More use of electricity gave less greenhouse gas emissions
Nature and the environment
klimagassn, Emissions to air, air pollution, greenhouse gases (for example CO2, CH4, N2O), emissions by source (for example oil and gas production, road traffic, air traffic), emissions by industry (for example energy sector, manufacturing, primary industries)Pollution and climate, Nature and the environment

Emissions to air1990-2005, preliminary figures



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More use of electricity gave less greenhouse gas emissions

In 2005, the Norwegian greenhouse gas emissions decreased by 700 000 tonnes, or 1 per cent. The reason was a reduction in use of oil for heating, due to high oil prices. There has also been reduction in emissions from parts of the emission-intensive manufacturing industries.

The Norwegian greenhouse gas emissions were 700 000 tonnes CO2 equivalents, or 1 per cent, lower in 2005, compared with the previous year. This is shown in preliminary calculations from Statistics Norway and the Norwegian Pollution Control Authority.

One important reason for this decrease is that use of heating oils were reduced by 25 per cent, probably due to high prices. This led to use of electricity instead of oil, both in households and in manufacturing and other industries.

Emissions of greenhouse gases. 1990-2005*. Index 1990=1.0

Emissions of greenhouse gases. 1990-2005*. Million tonnes CO2 equivalents

The other main reason is reduced process emissions from the manufacturing industries, mainly due to lower production in some industries with high emissions. However, in some industries, such as production of aluminium, both the production and the emissions were higher in 2005 than in 2004.

Continued increase in emissions from transport

Road traffic and oil and gas production are the most important sources of growth in CO2 emissions from 1990 to 2004. Road traffic emissions increased also in 2005, together with emissions from domestic shipping and domestic air transport. Growth in these transport activities led to more use of transport oils and thus increased emissions. However, the preliminary figures for domestic shipping are highly uncertain. Emissions from international sea and air traffic are not included.

Emissions from oil and gas activities in 2005 were unchanged compared with 2004. Due to measures to reduce NMVOC emissions from loading of oil, CO2 emissions remained stable while NOx emissions increased from 2004 to 2005.

Emissions of greenhouse gases by source. 1990-2004*. Index 1990=1.0

There is a great deal of uncertainty connected to the preliminary emission figures distributed by source. More accurate 2005 data for the different emission sources will be publicized in February 2007.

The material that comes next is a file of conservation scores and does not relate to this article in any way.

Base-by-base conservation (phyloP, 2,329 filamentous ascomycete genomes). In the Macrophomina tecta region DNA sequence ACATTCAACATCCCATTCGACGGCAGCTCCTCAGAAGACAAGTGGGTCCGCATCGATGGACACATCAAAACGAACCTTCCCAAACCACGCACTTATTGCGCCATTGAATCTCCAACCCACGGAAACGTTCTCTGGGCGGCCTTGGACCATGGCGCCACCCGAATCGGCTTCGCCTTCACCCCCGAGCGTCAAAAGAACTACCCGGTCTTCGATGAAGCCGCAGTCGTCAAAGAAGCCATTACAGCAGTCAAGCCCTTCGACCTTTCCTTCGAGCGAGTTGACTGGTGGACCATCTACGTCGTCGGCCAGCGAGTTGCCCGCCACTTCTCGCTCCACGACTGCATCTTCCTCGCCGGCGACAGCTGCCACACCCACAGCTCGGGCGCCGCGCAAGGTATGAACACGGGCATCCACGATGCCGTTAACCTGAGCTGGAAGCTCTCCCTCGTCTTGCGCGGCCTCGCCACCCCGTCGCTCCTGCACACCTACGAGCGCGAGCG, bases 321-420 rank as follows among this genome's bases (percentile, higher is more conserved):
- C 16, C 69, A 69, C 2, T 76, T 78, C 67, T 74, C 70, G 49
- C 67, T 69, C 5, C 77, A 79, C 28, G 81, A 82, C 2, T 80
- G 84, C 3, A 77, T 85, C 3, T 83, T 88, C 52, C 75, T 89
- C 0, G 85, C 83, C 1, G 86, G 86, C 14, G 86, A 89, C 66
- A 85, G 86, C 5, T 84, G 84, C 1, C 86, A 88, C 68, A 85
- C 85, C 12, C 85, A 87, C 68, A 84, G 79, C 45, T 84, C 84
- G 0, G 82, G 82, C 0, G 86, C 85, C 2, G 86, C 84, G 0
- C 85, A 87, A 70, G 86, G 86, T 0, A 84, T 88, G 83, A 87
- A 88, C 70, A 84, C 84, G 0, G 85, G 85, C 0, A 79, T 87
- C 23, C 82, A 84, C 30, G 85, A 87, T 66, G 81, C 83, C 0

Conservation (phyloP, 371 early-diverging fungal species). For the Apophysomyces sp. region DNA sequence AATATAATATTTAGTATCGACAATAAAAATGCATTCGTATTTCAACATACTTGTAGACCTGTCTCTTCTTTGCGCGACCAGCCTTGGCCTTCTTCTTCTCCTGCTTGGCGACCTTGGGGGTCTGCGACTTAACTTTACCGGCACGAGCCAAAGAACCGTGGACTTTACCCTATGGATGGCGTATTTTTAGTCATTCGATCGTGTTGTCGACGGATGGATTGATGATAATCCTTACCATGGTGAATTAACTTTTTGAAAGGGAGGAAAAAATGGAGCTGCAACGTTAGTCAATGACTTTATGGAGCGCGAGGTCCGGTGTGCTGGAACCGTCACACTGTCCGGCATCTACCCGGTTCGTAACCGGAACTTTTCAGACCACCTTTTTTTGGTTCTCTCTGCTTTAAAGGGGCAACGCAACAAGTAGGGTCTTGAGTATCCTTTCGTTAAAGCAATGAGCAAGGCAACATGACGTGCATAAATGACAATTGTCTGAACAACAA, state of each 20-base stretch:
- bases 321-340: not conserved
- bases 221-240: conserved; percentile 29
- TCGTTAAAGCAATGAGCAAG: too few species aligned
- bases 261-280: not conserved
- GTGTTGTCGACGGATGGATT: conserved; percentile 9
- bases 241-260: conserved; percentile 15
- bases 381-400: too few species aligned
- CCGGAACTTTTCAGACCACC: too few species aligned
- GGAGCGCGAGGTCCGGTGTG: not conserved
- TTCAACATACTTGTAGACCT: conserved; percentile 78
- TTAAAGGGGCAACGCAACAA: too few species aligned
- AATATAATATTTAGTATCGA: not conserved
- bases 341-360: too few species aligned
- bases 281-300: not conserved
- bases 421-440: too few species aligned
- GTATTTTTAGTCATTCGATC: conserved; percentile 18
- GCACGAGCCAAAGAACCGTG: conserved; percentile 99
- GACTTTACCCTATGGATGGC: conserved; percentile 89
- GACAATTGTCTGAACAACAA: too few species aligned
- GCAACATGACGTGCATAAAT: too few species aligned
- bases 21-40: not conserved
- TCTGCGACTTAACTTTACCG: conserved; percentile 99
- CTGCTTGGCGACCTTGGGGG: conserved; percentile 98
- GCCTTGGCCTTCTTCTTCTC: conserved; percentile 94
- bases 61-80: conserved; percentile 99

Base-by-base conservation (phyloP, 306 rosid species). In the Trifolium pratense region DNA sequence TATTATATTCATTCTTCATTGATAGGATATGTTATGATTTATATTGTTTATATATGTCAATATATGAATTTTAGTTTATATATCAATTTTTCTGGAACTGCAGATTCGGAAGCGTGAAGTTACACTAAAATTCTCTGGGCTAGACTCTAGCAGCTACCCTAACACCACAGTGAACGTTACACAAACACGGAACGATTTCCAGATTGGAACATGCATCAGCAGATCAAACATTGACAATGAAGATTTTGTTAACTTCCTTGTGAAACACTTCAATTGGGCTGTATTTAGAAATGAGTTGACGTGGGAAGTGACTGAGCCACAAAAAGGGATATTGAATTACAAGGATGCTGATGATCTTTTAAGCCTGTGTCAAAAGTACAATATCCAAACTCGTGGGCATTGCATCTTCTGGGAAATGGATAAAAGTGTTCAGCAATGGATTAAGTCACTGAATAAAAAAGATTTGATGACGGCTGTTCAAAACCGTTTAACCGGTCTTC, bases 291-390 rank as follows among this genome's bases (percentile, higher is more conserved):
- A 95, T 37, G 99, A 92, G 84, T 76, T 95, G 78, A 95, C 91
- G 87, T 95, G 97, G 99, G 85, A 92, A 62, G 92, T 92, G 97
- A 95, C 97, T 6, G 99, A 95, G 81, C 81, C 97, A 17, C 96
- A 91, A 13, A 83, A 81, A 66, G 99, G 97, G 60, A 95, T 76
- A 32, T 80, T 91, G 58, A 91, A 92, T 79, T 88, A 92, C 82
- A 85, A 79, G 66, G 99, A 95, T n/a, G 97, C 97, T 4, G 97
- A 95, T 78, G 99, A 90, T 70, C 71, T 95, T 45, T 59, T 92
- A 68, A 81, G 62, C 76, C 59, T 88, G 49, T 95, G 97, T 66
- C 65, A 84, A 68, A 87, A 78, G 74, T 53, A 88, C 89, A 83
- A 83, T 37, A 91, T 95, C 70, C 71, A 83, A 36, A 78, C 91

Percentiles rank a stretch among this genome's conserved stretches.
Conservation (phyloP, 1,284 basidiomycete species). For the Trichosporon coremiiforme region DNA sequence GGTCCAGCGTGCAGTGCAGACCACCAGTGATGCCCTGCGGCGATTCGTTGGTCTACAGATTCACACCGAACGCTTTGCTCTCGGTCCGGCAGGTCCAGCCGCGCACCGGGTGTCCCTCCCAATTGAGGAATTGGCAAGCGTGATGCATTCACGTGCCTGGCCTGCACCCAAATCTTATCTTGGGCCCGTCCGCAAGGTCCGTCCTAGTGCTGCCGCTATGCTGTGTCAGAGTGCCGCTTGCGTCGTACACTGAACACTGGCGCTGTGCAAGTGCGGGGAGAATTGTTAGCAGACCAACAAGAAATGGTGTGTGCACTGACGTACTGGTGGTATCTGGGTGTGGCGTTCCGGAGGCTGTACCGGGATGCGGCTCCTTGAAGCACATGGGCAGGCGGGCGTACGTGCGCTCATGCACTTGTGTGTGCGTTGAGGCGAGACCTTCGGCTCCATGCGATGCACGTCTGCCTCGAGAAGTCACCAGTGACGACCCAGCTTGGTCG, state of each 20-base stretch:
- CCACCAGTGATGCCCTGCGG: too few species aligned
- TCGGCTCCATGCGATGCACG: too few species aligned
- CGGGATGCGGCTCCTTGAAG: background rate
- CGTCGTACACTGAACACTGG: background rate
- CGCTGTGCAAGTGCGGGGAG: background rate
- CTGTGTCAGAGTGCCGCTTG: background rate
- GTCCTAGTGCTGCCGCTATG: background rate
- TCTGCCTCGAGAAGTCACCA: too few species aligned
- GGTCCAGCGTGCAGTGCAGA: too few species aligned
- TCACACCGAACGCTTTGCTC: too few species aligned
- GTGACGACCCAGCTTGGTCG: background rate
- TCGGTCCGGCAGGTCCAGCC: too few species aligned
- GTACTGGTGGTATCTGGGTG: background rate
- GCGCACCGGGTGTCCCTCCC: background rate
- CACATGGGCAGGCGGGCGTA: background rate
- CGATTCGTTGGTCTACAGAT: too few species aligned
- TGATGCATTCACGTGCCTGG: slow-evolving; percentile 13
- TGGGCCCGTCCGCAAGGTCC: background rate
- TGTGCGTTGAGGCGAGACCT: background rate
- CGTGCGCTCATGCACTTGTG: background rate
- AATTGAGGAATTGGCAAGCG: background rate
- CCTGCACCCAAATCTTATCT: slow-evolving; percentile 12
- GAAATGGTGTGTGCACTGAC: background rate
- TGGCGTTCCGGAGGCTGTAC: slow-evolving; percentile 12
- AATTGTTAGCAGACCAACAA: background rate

Probably not a trend

Even though the greenhouse gas emissions decreased in 2005, it cannot be assumed that this is the beginning of a declining trend. The emissions from road traffic have increased almost every year since 1990, and are expected to do so also in the next years. The CO2 emissions from oil and gas activities are expected to grow considerably in the coming years, as gas production not yet has reached its peak.

The expectances for CO2 emissions from oil and gas activities are that there will be a considerable growth in the next years, as the gas production not yet has reached its peak.

9 per cent growth since 1990

By ratifying the Kyoto Protocol, Norway is committed to limit its emissions of greenhouse gases in the period 2008-2012. Norway has a national quota that is 1 per cent higher than the 1990 emissions. If the limit is exceeded, Norway must buy quotas through the Kyoto mechanisms.

In the period from 1990 to 2005, the total greenhouse gas emissions have increased by 9 per cent, or 4.5 million tonnes CO2 equivalents. As mentioned before, the growth has mainly been caused by increased emissions from road traffic and oil and gas extraction.

About the Kyoto Protocol

163 countries have ratified the Kyoto Protocol (18 April 2006). Of these, Norway is one among 36 industrialised countries, which have a national quota (assigned amount) for the period 2008-2012. These countries have committed themselves to carry out measures to reduce their domestic emissions, but an absolute limit for the countries’ emissions in this period has not been set. If their emissions exceed their quotas, they must make use of the Kyoto mechanisms, which make it possible to buy emission quotas from other countries with national quotas, or finance projects for reduction of emissions in developing countries (CDM - Clean Development Mechanism).

CO2 is the main problem

Greenhouse gases include the six gases comprised by the Kyoto Protocol: carbon dioxide (CO2), methane (CH4), nitrous oxide (N2O), hydrofluorocarbons (HFCs), perfluorocarbons (PFCs) and sulphur hexafluoride (SF6). CO2 made up almost 80 per cent of the greenhouse gas emissions in 2005. Since 1990, CO2 emissions have increased by 25 per cent, whereas emissions of fluorinated gases have been reduced by 72 per cent.

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Norway's quota in the Kyoto period will be settled

The figures presented here will be reported to the United Nations Framework Convention on Climate Change (UNFCCC) and the 1990 figures will form the basis for Norway’s emission quota for the Kyoto period 2008-2012.

Other article published today

Emissions of nitrogen oxides, sulphur dioxide, ammonia and NMVOCs


The Norwegian Emission Inventory. Documentation of methodologies for estimating emissions of greenhouse gases and long-range transboundary air pollutants (Rapport 2005/28) (New version will be published before the summer.)

More figures in StatBank